Imagine a world in which we could speak to plants. Imagine a world in which you could plug a climate recipe in and grow a plant. Imagine a world in which we could send plant information internationally instead of actual plants. Caleb Harper, a research scientist at MIT’s media lab and the founder of the CityFARM research group, envisioned a world just like this one and has actually been successful in making it a reality!
Caleb Harper got his bachelor’s degree from Washington University in St. Louis and his master’s degree from MIT. He is a consultant to many development agencies that work on low income housing projects. He has also worked on development projects in the high tech space industry, including health care.
Caleb saw that in the world, we could not balance having too much food, or too little food, or GMO’s that help, or GMO’s that hurt. He asked himself, “What if climate was democratic? What if each country had its own productive climate, what would that change about quality of life and nutrition?” He saw a problem with the way that the world operated with regards to agriculture and food production and decided to solve the problem. He decided to build a digital farm and send food through particles in the air. This way, people didn’t need to wait for their groceries to be picked from some far around the world and then get stuffed with preservatives to last the journey, people could have fresh groceries in the house in just a day. He also saw that farming was not a very attractive field to go into as an occupation, and many young people did not want to take up farming. To combat this pattern, he realized that making it more technological would attract the younger population.
Caleb saw a problem and used his creativity to think outside of the box to come up with a solution, and even the scientists in his field saw how amazing his ideas were.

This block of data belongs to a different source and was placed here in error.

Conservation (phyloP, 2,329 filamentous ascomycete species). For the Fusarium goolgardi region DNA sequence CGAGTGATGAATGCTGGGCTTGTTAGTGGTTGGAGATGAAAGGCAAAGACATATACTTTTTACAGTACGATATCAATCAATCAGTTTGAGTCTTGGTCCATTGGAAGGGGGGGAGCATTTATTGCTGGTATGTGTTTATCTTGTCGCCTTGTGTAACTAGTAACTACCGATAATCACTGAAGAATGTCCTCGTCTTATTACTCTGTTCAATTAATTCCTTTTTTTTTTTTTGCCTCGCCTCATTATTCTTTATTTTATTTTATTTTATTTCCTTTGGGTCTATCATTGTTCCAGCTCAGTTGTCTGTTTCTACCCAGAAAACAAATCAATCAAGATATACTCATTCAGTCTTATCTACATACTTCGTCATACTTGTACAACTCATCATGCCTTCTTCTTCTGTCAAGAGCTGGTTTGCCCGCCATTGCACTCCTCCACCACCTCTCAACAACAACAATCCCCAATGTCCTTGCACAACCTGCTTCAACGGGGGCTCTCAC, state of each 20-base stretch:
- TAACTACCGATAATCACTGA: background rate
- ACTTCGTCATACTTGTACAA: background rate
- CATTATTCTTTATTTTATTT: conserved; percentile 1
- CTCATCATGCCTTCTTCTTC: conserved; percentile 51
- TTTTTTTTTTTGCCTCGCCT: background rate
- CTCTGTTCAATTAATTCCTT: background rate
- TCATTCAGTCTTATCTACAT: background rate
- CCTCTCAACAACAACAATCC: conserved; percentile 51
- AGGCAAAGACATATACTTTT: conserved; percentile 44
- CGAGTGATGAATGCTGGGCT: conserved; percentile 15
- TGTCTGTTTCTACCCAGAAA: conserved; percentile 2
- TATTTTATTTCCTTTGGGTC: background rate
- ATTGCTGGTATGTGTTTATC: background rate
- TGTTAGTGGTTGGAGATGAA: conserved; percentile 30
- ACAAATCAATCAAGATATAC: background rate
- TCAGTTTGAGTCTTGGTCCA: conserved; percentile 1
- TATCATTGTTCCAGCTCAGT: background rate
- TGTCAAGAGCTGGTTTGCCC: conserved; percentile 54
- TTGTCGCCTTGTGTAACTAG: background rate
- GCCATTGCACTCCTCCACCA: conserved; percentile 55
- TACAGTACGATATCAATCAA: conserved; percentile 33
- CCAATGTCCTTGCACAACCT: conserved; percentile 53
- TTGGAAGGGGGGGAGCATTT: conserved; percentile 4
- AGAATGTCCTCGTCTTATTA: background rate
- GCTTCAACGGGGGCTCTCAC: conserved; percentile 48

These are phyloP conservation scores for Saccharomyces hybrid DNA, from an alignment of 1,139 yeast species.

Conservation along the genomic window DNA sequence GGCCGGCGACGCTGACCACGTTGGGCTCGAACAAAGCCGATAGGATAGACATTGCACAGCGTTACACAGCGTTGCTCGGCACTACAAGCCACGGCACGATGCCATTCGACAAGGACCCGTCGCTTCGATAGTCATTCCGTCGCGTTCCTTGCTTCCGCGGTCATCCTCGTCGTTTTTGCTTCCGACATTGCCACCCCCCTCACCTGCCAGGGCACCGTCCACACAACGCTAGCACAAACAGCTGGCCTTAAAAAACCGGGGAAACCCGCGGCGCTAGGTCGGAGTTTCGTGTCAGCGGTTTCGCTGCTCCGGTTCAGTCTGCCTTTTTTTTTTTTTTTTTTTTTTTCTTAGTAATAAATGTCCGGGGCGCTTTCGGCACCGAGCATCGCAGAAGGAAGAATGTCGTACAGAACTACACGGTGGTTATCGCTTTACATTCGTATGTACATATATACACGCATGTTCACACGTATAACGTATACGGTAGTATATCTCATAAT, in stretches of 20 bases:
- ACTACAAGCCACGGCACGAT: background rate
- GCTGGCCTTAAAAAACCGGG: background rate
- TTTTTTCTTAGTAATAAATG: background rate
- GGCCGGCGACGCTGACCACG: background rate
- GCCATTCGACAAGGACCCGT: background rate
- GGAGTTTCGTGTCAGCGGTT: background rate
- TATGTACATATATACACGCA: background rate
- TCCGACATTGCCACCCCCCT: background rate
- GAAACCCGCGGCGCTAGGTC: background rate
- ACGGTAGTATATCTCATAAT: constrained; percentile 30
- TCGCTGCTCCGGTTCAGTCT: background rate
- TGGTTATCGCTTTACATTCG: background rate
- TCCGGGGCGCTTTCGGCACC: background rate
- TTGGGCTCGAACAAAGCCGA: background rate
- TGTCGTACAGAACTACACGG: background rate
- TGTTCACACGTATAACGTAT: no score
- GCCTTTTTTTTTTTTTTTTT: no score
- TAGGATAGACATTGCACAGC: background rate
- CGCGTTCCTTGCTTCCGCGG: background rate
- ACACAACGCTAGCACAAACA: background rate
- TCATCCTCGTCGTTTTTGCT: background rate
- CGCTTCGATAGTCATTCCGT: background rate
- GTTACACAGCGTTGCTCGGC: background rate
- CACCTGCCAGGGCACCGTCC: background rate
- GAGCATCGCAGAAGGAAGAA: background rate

He set out to build a farm in a digital media lab and succeeded in doing so. His farm was enough to feed about 300 people and could be harvested once a month. He saw that when plants were grown in a malign climate to their growth, they would turn sweet to protect themselves. This showed how much climate had an impact on the plants. In this digital farm, Caleb was coding climates to express nutrition, shape, color, and texture of a plant. He had IP addresses of each of his plants, and each came with a profile. This profile showed downloadable progress of each plant, and any problems it was having, such as too much water or too much sun. With this new technology, plants could essentially talk to the farmer.
He made a computer database that operated kind of like a game where kids could try out different types of environments and grow different types of plants. This was the first time some of these kids had even thought about farming as a profession or farming at all.
Ultimately, Caleb’s goal is to be able to put climate recipes that people, with their own personal food computers, can pull up and grow in their house. We could send information about food instead of actual food to make it healthier.
|A Food Computer|
Building a digital farm in urban settings is a concept that I never thought was even possible. Sending food particles digitally was never something I thought would be achieved! Caleb, however, was really creative in that he saw a problem with the way food was being produced and created a digital farm and revolutionized the farming industry. Simonton describes a creative idea as “having the joint properties of novelty or originality and utility and usefulness,” and I think this describes Caleb’s idea of an urban farm (Simonton, 494). His idea is original, no one has successfully achieved an urban farm that programs food, and it is useful, in that it’ll make food healthier and farming a more attractive occupation for youth.
Here is the link to the TED talk he gave: